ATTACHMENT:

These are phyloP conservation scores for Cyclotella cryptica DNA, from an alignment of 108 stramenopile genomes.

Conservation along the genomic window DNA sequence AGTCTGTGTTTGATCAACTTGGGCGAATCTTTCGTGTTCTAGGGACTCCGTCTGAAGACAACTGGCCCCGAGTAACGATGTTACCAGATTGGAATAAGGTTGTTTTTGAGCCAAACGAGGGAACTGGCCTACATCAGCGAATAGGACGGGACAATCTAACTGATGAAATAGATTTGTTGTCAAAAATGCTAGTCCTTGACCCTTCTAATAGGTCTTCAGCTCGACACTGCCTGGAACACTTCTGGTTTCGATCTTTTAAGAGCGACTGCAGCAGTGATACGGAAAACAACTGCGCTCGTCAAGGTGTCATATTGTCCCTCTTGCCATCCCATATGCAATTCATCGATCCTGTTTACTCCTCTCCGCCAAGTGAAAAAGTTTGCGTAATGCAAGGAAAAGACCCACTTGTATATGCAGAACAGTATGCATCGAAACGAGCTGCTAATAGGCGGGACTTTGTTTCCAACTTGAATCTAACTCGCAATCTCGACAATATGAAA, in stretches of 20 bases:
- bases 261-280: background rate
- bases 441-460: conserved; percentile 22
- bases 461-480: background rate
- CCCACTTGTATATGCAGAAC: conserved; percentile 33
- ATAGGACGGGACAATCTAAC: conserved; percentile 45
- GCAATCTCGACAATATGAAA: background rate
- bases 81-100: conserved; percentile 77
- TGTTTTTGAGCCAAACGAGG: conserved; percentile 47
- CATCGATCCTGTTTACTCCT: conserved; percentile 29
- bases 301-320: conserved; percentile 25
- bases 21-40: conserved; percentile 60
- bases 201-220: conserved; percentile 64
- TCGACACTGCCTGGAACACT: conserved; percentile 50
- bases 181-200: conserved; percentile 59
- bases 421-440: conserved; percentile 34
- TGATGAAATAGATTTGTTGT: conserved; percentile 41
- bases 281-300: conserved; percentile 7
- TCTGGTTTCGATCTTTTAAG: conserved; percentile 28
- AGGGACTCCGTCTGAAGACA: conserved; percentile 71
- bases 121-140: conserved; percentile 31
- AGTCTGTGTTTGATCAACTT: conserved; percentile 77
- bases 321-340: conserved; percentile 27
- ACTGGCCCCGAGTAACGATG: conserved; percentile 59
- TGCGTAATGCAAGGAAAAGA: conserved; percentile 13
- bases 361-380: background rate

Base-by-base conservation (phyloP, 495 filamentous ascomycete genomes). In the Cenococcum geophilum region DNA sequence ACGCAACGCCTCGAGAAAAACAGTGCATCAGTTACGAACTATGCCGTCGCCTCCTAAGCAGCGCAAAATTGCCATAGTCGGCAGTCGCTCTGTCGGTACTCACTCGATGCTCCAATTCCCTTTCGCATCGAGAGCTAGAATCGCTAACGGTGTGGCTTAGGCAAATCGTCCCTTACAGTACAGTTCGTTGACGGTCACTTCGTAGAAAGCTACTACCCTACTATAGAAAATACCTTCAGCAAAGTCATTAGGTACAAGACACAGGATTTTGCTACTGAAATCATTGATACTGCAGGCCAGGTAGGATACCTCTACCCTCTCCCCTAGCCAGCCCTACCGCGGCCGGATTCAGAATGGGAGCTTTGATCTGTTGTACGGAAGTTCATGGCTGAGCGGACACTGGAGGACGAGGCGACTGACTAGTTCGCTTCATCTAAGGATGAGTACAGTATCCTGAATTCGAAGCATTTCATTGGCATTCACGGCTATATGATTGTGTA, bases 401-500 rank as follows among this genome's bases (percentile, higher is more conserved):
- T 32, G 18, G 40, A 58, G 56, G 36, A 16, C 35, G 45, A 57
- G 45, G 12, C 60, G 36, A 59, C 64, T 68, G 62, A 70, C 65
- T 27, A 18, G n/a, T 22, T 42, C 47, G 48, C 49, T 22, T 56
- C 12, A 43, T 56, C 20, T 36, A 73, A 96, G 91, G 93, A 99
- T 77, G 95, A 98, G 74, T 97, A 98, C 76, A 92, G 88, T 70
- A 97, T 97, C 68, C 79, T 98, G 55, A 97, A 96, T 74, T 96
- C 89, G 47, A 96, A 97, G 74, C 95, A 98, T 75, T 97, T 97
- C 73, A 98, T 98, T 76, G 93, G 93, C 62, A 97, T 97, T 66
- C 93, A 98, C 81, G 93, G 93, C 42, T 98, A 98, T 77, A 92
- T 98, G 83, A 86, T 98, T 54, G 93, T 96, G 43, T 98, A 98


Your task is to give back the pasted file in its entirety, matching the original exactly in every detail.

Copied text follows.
These are phyloP conservation scores for Cyclotella cryptica DNA, from an alignment of 108 stramenopile genomes.

Conservation along the genomic window DNA sequence AGTCTGTGTTTGATCAACTTGGGCGAATCTTTCGTGTTCTAGGGACTCCGTCTGAAGACAACTGGCCCCGAGTAACGATGTTACCAGATTGGAATAAGGTTGTTTTTGAGCCAAACGAGGGAACTGGCCTACATCAGCGAATAGGACGGGACAATCTAACTGATGAAATAGATTTGTTGTCAAAAATGCTAGTCCTTGACCCTTCTAATAGGTCTTCAGCTCGACACTGCCTGGAACACTTCTGGTTTCGATCTTTTAAGAGCGACTGCAGCAGTGATACGGAAAACAACTGCGCTCGTCAAGGTGTCATATTGTCCCTCTTGCCATCCCATATGCAATTCATCGATCCTGTTTACTCCTCTCCGCCAAGTGAAAAAGTTTGCGTAATGCAAGGAAAAGACCCACTTGTATATGCAGAACAGTATGCATCGAAACGAGCTGCTAATAGGCGGGACTTTGTTTCCAACTTGAATCTAACTCGCAATCTCGACAATATGAAA, in stretches of 20 bases:
- bases 261-280: background rate
- bases 441-460: conserved; percentile 22
- bases 461-480: background rate
- CCCACTTGTATATGCAGAAC: conserved; percentile 33
- ATAGGACGGGACAATCTAAC: conserved; percentile 45
- GCAATCTCGACAATATGAAA: background rate
- bases 81-100: conserved; percentile 77
- TGTTTTTGAGCCAAACGAGG: conserved; percentile 47
- CATCGATCCTGTTTACTCCT: conserved; percentile 29
- bases 301-320: conserved; percentile 25
- bases 21-40: conserved; percentile 60
- bases 201-220: conserved; percentile 64
- TCGACACTGCCTGGAACACT: conserved; percentile 50
- bases 181-200: conserved; percentile 59
- bases 421-440: conserved; percentile 34
- TGATGAAATAGATTTGTTGT: conserved; percentile 41
- bases 281-300: conserved; percentile 7
- TCTGGTTTCGATCTTTTAAG: conserved; percentile 28
- AGGGACTCCGTCTGAAGACA: conserved; percentile 71
- bases 121-140: conserved; percentile 31
- AGTCTGTGTTTGATCAACTT: conserved; percentile 77
- bases 321-340: conserved; percentile 27
- ACTGGCCCCGAGTAACGATG: conserved; percentile 59
- TGCGTAATGCAAGGAAAAGA: conserved; percentile 13
- bases 361-380: background rate

Base-by-base conservation (phyloP, 495 filamentous ascomycete genomes). In the Cenococcum geophilum region DNA sequence ACGCAACGCCTCGAGAAAAACAGTGCATCAGTTACGAACTATGCCGTCGCCTCCTAAGCAGCGCAAAATTGCCATAGTCGGCAGTCGCTCTGTCGGTACTCACTCGATGCTCCAATTCCCTTTCGCATCGAGAGCTAGAATCGCTAACGGTGTGGCTTAGGCAAATCGTCCCTTACAGTACAGTTCGTTGACGGTCACTTCGTAGAAAGCTACTACCCTACTATAGAAAATACCTTCAGCAAAGTCATTAGGTACAAGACACAGGATTTTGCTACTGAAATCATTGATACTGCAGGCCAGGTAGGATACCTCTACCCTCTCCCCTAGCCAGCCCTACCGCGGCCGGATTCAGAATGGGAGCTTTGATCTGTTGTACGGAAGTTCATGGCTGAGCGGACACTGGAGGACGAGGCGACTGACTAGTTCGCTTCATCTAAGGATGAGTACAGTATCCTGAATTCGAAGCATTTCATTGGCATTCACGGCTATATGATTGTGTA, bases 401-500 rank as follows among this genome's bases (percentile, higher is more conserved):
- T 32, G 18, G 40, A 58, G 56, G 36, A 16, C 35, G 45, A 57
- G 45, G 12, C 60, G 36, A 59, C 64, T 68, G 62, A 70, C 65
- T 27, A 18, G n/a, T 22, T 42, C 47, G 48, C 49, T 22, T 56
- C 12, A 43, T 56, C 20, T 36, A 73, A 96, G 91, G 93, A 99
- T 77, G 95, A 98, G 74, T 97, A 98, C 76, A 92, G 88, T 70
- A 97, T 97, C 68, C 79, T 98, G 55, A 97, A 96, T 74, T 96
- C 89, G 47, A 96, A 97, G 74, C 95, A 98, T 75, T 97, T 97
- C 73, A 98, T 98, T 76, G 93, G 93, C 62, A 97, T 97, T 66
- C 93, A 98, C 81, G 93, G 93, C 42, T 98, A 98, T 77, A 92
- T 98, G 83, A 86, T 98, T 54, G 93, T 96, G 43, T 98, A 98